With age comes responsibility, wisdom, and many other admirable personal attributes. Also, the cars we wanted when we were too poor to afford them are totally affordable now! Go out and buy one, because let's face it, none of us are getting any younger!
For us, the ride of choice from an era gone by was a first-gen RX-7. We'd scoured the interwebz for some time and found countless examples of thoroughly ruined cars with homebrewed porting jobs, damage, rust, and all other manner of enthusiast and time-inflicted ailments. Finally, an OfferUp listing (of all places, right?) surfaced for a tired, but unmolested 7.
With 140,000-and-change miles on the clock, the car was a GSL-SE model with a fuel injected 13b engine, 5 speed manual, and limited-slip differential. While none of that may raise any hairs on necks, in 1984 those options were some seriously race-y hardware. Hell, it even had power windows!
We picked it up on the spot and subsequently treated it to a thorough scrub down, cut and buff of the pain, and a basic tune-up. The RX was a driver! The only problem, the stock seats were totally thrashed from 35 years of California sunshine. Leather flayed off their rusted metal skeletons and each plop into the driver's chair exhaled a plume of yellow seat-foam dust. To solve that problem, and as the first step of what would soon be a full restoration, we turned to our friends at Corbeau seats.
The first-generation RX-7 is a tiny car, with a slim roofline and the interior space of a roomy matchbox. This meant seat selection was going to be tight. Corbeau recommended an A4 model for comfort and compactness in the tiny confines of the Mazda.
"The A4 was designed so that the overall width and seat base height would make it a great fit in smaller vehicles like the Corvette, Mazdas, and Nissans," said Taylor McDougal of Corbeau. "Whether on the street, the track, or off-road, the A4 racing seat will enhance your overall driving experience. The A4 has top of the line injection molded foam and patches are strategically placed to protect your seat from abuse in the high wear areas. The A4 is harness capable and an anti-submarine slot can be added to accommodate a 5- or 6-point harness belt."
The seats fit with room to spare and the matching seat sliders saved time on installation. Follow along as we detail the installation and officially kick-off our RX revival!
With a quick tune-up and a fresh dollop of oil in the engine trans and diff, our RX-7 quickly became a driver. However, driving requires a place to position one's buttocks and the mass of peeled leather and dusty seat foam wasn't akin to that. Enter Corbeau and a set of their A4 seats!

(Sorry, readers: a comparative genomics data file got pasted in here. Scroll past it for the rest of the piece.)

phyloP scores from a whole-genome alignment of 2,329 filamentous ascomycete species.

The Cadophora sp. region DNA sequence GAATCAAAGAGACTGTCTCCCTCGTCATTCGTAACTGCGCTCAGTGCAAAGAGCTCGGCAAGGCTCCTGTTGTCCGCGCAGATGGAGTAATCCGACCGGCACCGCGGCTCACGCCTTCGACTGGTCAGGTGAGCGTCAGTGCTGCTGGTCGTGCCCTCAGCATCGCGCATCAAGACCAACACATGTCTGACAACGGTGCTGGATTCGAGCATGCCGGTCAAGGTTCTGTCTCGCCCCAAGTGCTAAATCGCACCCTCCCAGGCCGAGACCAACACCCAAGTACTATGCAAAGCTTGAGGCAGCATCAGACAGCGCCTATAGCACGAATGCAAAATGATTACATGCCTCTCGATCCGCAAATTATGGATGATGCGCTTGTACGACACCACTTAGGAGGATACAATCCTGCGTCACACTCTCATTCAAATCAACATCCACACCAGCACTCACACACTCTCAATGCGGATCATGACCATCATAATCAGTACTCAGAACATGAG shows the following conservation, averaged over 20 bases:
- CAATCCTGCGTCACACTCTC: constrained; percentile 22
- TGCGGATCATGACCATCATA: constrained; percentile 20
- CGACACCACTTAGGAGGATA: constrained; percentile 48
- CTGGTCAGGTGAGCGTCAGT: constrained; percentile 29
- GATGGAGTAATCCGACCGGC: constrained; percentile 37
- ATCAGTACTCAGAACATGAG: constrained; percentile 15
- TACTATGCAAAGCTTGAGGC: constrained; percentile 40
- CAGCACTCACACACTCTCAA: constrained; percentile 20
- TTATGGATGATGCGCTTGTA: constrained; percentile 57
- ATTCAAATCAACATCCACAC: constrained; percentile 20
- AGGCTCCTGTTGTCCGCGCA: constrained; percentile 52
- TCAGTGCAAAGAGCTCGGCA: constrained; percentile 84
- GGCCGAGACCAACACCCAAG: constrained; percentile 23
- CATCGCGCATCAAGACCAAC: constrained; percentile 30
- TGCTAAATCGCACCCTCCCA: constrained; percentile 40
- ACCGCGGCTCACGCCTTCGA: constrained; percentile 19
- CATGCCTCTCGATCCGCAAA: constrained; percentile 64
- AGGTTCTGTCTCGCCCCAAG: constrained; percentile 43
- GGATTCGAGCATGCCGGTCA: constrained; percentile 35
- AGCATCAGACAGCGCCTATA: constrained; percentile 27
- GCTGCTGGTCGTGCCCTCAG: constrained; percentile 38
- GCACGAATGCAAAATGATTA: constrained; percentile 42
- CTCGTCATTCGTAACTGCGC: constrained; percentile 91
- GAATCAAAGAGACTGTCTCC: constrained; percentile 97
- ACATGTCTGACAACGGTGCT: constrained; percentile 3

Our RX-7 was all original, but it was definitely in need of a good scrub and a date with the buffing pad.
Finding a car that hasn't been hacked is tough. We thoroughly lucked out on this survivor RX-7, which was loaded with original documentation from the original owner, including the window sticker, manual, cartoony "What is a rotary engine and here's all the ways you can ruin it book." We even scored a legit Mazda factory service manual.
A hit with Chemical Guys cutting and polishing compounds, some sealant, and a healthy smearing of wax brought the paint from chalkboard grey to a level of shimmer that left all of us surprised. We couldn't believe how much it came back.
To install the Corbeau seats, we used a set of their direct fit sliders, which bolt into the factory locations for both driver and passenger sides.
While the original seats were out, we took the opportunity to install new carpet from Rock Auto. We placed the Corbeau sliders where they would mount and used a razor blade to cut out slots for the feat.
The seat-to-slider mounting bolts are pre-installed in the bottom of the A4 seats.
Install the bolts through the slider and into the bottom of the seat at all four corners to join the two assemblies. You will need to pull on the slider release and move it up and down to access all four bolts.
Next, set the slider into the car. We found it easier to attack the rear bolts first, then install the front.
Of course, the very last seat bolt gave way when we were torqueing it, necessitating the 35-year-old bolt hole be drilled larger, and re-tapped for a bigger bolt. While it's not a major problem, it's something that may be necessary when working on cars of this vintage.
The seats installed easily and looked right at home in the car. Their black suede finish is grippy and the clearance on all sides of the seat felt like stock. The bolsters will be a nice touch in the autocross and track days we are building the car for.
The A4 Corbeau seats feature pass-through slots for racing harnesses, which we plan to install as soon as our roll bar arrives.
We're racking up miles on the RX every weekend and loving the fully bolstered and extremely comfortable Corbeau seats. Next up it's time to hunker the car down by replacing the tired original suspension and add some serious grip with a set of Toyo R888 tires!